On the Monitors, the welds cracking is reported to be a common problem. One which is semi-exacerbated by folks just having the welds redone.
As a common sense fix, my suggestion is a bit retro, but... if it works, then it ain't stupid.
Anyway, back in the day, when most racing
bicycles were made out of specialized, very thin walled, steel
tubing. The joints in the frames were fixed together by brazing/soldering the tubes into intricate (joining) lugs. Which served to spread the loads of the joints out over larger areas of the tubes, and to prevent any hard spots from being created in a frame's construction.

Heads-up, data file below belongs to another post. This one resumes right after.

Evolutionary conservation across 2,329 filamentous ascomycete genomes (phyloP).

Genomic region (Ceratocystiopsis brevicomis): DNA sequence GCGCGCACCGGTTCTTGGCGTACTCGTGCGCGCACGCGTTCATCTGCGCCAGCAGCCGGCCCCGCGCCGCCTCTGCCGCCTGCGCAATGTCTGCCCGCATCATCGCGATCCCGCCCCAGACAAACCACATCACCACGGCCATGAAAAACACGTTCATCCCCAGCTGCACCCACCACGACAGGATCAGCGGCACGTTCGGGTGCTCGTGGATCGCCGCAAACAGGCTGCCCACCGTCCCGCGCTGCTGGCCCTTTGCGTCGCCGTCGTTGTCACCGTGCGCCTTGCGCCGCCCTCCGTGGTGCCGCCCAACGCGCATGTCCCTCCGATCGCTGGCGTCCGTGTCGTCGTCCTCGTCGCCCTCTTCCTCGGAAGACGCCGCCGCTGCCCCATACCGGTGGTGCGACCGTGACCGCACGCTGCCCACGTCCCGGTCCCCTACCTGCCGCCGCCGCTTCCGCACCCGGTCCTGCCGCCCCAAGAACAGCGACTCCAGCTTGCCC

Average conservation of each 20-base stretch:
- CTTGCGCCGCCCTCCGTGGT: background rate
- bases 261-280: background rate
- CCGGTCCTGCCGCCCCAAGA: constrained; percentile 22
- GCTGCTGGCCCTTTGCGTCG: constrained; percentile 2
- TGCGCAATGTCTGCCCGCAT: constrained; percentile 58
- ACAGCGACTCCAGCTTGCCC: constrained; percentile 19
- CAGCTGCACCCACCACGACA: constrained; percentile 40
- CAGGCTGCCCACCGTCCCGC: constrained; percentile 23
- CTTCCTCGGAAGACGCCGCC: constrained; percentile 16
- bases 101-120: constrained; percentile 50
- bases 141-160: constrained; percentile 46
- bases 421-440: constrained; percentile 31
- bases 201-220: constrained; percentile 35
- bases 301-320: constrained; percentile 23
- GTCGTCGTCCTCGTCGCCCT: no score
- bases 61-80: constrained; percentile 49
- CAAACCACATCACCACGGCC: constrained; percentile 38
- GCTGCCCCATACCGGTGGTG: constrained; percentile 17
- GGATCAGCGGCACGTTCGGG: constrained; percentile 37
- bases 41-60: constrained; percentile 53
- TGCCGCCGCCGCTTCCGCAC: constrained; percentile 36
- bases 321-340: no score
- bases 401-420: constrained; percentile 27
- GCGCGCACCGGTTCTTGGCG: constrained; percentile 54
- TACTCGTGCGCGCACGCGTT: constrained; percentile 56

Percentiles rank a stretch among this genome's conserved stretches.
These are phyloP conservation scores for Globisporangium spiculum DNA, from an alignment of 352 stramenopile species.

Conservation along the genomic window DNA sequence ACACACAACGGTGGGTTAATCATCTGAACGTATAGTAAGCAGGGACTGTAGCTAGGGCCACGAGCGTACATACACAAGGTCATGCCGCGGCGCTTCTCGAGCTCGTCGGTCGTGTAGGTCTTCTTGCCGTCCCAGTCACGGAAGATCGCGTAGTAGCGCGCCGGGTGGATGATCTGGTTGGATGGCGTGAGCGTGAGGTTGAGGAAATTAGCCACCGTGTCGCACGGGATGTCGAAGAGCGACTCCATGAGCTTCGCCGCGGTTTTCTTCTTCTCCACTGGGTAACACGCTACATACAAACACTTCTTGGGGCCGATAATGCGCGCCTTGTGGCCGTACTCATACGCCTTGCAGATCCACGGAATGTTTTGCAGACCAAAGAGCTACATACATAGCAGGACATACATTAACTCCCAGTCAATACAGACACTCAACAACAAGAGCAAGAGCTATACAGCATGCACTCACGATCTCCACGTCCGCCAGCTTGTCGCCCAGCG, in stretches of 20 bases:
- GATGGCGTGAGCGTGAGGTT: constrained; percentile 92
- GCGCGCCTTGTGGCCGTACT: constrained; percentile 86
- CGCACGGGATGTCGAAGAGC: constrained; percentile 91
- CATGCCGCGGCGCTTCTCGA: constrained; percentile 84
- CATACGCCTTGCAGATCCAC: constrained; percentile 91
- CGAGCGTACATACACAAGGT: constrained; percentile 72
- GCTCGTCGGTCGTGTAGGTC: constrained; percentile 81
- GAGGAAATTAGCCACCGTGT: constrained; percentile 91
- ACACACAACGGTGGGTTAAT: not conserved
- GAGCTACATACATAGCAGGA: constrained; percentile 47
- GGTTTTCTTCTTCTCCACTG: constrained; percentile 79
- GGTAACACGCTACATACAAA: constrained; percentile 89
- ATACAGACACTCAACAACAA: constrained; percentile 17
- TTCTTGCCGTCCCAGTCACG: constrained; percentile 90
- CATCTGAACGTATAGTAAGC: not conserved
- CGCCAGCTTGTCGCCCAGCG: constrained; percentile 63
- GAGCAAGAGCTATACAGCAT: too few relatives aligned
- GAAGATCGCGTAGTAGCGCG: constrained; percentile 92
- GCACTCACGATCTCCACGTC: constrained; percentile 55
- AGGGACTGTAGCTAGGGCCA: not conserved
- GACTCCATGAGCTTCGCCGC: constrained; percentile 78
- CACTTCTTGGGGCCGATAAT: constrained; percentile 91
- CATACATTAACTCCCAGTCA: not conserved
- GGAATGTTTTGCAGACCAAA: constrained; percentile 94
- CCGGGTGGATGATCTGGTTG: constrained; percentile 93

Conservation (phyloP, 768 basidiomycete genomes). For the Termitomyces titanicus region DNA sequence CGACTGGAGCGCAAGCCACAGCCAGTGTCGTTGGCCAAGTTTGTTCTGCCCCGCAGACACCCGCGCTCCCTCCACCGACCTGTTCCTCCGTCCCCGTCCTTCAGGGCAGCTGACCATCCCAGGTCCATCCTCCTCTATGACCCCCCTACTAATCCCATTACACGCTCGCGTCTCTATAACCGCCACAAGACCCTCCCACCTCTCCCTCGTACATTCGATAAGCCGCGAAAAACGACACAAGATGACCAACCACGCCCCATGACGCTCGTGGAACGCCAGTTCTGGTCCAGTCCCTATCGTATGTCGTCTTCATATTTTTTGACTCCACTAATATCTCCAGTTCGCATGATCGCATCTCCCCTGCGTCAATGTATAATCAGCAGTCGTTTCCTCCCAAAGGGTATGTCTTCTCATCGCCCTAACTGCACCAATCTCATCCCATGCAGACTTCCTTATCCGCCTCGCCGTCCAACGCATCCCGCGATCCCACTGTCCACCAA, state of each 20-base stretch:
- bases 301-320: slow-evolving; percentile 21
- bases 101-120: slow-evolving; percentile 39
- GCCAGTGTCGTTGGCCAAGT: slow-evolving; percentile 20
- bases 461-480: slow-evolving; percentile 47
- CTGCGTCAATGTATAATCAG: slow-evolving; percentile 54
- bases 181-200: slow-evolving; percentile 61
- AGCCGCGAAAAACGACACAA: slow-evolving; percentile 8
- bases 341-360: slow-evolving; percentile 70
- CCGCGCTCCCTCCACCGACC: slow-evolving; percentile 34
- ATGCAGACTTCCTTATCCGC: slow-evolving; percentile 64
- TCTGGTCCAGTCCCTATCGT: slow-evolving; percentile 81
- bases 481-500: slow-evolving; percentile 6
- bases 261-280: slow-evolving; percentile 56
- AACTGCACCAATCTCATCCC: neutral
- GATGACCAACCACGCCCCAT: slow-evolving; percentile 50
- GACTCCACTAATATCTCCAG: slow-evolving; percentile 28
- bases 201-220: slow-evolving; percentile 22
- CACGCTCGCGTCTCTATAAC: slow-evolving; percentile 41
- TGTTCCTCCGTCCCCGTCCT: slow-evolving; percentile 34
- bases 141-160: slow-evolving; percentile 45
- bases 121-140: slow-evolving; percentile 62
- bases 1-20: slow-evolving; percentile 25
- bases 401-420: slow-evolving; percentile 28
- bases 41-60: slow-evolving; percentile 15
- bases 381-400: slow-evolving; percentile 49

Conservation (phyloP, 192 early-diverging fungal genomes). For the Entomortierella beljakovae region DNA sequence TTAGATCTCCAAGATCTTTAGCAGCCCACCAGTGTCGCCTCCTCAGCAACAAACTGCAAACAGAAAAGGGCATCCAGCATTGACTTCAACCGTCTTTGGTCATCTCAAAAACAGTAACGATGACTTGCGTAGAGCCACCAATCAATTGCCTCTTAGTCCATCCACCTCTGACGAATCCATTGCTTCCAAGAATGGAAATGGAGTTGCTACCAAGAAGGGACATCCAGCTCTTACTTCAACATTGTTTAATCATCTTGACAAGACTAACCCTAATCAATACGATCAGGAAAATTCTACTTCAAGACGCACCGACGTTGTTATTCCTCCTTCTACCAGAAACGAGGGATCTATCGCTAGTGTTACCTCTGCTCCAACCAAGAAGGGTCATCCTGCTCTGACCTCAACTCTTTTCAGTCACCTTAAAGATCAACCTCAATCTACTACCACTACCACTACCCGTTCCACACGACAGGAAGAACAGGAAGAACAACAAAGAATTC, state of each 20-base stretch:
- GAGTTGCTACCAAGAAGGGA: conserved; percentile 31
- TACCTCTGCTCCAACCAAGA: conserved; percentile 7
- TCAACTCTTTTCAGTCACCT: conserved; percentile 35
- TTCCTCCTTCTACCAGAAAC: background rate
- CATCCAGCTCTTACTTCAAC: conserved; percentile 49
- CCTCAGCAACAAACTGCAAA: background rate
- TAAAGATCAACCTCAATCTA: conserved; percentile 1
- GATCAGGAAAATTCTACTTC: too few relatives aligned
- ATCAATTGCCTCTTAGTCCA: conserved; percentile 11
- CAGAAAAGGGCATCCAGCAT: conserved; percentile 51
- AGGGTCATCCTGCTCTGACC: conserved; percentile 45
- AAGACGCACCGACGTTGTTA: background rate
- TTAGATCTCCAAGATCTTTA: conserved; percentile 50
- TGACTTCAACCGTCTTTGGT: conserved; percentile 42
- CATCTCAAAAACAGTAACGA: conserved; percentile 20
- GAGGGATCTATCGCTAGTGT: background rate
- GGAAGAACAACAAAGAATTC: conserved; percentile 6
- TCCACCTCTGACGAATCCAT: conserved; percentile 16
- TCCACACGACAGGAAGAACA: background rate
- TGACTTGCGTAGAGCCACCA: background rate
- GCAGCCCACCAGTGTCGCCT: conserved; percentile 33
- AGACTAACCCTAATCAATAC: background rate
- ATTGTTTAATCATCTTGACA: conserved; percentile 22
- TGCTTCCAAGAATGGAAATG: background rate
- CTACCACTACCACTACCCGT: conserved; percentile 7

bicycle frame lugs - Bing Images
This gave the joints immense strength, but with little weight gain. And by preventing hard spots, the tubing making up the frames, remained dimple free, & thus maintained it's strength as well. AKA no "Beer Can" failures in lay Engineer-Speak.
When repairing something like a Monitor
, I'm not saying that one needs to go with full lugs on the joints. However, it'd make sense to weld some partial lugs over each joint. Especially those which will obviously be seeing the higher loadings.
Kind of like welding gussets onto say heavily loaded areas on a pulpit, or a stanchion base (in addition to the originally designed weld).
And I'm a big fan of both seam/lap welding things, in addition to slot & or plug
welding in addition to the 1st option. When it's viable. Call it a belt & braces approach.